Donald Trump has announced the United States will quit the Trans-Pacific Partnership (TPP) trade deal on his first day in the White House.
The president-elect made the announcement in a video message outlining what he intends to do first when he takes office in January.
The TPP trade deal was signed by 12 countries which together cover 40% of the world’s economy.
Donald Trump also pledged to reduce “job-killing restrictions” on coal production and stop visa abuses.
However, there was no mention of repealing ObamaCare or building a wall on the southern border with Mexico, two actions Donald Trump said during the campaign he would do as soon as he assumed power.
During the presidential election campaign, Donald Trump gave broadbrush arguments against the TPP deal, and used plenty of colorful language.
In June 2016, Donald Trump described it as “another disaster done and pushed by special interests who want to rape our country, just a continuing rape of our country”. In another speech he referred to the TPP as “the greatest danger yet”.
While there was plenty of talk about “taking back control” of the US economy, there were few specifics.
Announcing the plan to pull out of the TPP, Donald Trump said that the US would “negotiate fair, bilateral trade deals that bring jobs and industry back onto American shores”.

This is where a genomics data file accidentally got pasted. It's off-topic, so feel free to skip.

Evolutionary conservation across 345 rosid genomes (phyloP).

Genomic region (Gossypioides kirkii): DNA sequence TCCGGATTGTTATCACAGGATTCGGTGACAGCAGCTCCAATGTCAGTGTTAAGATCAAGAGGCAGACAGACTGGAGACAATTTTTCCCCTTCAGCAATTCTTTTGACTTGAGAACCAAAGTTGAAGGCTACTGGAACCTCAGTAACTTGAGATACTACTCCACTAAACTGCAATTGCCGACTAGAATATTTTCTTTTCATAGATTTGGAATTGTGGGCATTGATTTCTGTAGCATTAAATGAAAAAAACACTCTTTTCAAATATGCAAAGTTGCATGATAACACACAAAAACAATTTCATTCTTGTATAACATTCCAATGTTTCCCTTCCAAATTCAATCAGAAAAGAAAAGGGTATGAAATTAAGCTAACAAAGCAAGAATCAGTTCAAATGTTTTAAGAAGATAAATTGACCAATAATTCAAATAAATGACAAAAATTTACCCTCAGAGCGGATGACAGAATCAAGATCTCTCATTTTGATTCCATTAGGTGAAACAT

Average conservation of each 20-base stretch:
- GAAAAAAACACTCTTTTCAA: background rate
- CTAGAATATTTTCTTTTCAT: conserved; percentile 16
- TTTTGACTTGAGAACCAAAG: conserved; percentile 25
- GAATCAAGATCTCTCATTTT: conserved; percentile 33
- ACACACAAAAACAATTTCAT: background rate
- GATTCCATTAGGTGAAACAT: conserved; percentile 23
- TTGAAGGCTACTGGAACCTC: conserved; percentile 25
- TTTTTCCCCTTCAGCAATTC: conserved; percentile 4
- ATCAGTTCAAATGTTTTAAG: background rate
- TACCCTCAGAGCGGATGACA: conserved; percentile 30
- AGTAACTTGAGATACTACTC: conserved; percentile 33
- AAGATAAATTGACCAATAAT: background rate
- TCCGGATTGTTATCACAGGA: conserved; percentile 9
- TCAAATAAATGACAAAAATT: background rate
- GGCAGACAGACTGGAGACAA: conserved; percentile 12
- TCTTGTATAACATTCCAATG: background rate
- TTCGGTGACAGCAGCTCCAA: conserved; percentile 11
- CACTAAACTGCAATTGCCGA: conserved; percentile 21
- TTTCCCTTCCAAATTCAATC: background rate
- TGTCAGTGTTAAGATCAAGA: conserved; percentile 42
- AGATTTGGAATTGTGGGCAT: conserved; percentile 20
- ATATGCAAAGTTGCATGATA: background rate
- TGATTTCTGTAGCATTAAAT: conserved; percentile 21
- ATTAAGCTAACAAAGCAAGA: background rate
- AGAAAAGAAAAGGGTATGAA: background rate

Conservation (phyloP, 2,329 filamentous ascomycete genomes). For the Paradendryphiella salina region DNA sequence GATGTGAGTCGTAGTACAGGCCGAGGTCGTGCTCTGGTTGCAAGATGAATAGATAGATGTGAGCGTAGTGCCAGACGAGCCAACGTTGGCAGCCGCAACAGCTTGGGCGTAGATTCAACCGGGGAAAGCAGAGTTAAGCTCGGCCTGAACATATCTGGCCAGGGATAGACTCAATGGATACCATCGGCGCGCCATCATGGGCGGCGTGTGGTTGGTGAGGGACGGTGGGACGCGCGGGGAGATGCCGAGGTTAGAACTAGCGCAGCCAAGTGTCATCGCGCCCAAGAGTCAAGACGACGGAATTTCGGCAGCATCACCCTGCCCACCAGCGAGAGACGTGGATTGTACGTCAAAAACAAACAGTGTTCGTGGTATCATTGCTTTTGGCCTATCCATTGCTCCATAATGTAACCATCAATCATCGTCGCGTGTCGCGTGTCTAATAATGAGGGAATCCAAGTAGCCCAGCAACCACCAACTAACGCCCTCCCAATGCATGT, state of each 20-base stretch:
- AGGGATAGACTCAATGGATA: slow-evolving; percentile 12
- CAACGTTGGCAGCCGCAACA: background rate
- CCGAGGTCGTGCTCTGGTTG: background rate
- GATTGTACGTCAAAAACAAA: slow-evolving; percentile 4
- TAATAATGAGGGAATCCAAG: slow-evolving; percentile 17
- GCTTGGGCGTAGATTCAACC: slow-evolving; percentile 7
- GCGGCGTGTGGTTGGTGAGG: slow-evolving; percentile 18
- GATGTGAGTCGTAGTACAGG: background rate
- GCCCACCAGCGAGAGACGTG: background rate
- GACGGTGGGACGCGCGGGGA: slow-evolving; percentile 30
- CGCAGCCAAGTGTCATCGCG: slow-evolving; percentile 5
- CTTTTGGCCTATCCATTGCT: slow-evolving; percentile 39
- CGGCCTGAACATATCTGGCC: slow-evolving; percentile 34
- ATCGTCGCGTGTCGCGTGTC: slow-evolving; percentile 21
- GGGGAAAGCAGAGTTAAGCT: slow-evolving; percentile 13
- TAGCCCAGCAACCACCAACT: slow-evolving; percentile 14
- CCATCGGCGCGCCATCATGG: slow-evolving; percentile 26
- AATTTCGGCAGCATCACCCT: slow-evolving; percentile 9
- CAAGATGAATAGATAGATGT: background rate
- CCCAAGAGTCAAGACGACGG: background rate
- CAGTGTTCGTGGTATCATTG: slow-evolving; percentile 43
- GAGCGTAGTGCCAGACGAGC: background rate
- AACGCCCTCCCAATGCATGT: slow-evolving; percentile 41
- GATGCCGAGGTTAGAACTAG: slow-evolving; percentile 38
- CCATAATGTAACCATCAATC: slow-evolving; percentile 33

In the video message, Donald Trump said his governing agenda would be based on “putting America first” and that he and the new administration would “bring back our jobs”.
Besides quitting the TPP, Donald Trump committed to several other executive actions that he said he would take on day one.
The president-elect said he would cancel restrictions on US energy production.
In 2015, President Barack Obama brought in the Clean Power Plan, an anti-climate change measure which aimed to reduce carbon emissions from the power sector by 32% by 2030 compared with 2005 levels.
The Clean Power Plan, already on hold due to legal challenges, would have restricted coal power plants and came up against strong opposition in areas where leaders said the plans would devastate local economies.
Donald Trump said: “I will cancel job-killing restrictions on the production of American energy, including shale energy and clean coal, creating many millions of high-paying jobs.
“That’s what we want – that’s what we’ve been waiting for.”
The president-elect, a real estate mogul himself, has been strongly opposed to business regulations throughout his campaign. He blamed them for stifling business. A month before the election, he said that if he won, 70% of regulations could be axed, but safety and environmental rules would stay.
Now Donald Trump has pledged that for every new regulation brought into force, two old regulations will be eliminated.
Political leaders in Asia in particular have reacted strongly.
Japan’s PM Shinzo Abe said the TPP would be “meaningless” without the involvement of the US.
New Zealand’s PM John Key said the US was “not an island”.
Economist Harumi Taguchi said China could move in to fill the “void” left by the deal’s collapse.
However, Malaysia’s PM Najib Razak said it was President-elect Donald Trump’s right “to make the policy decisions he thinks right”.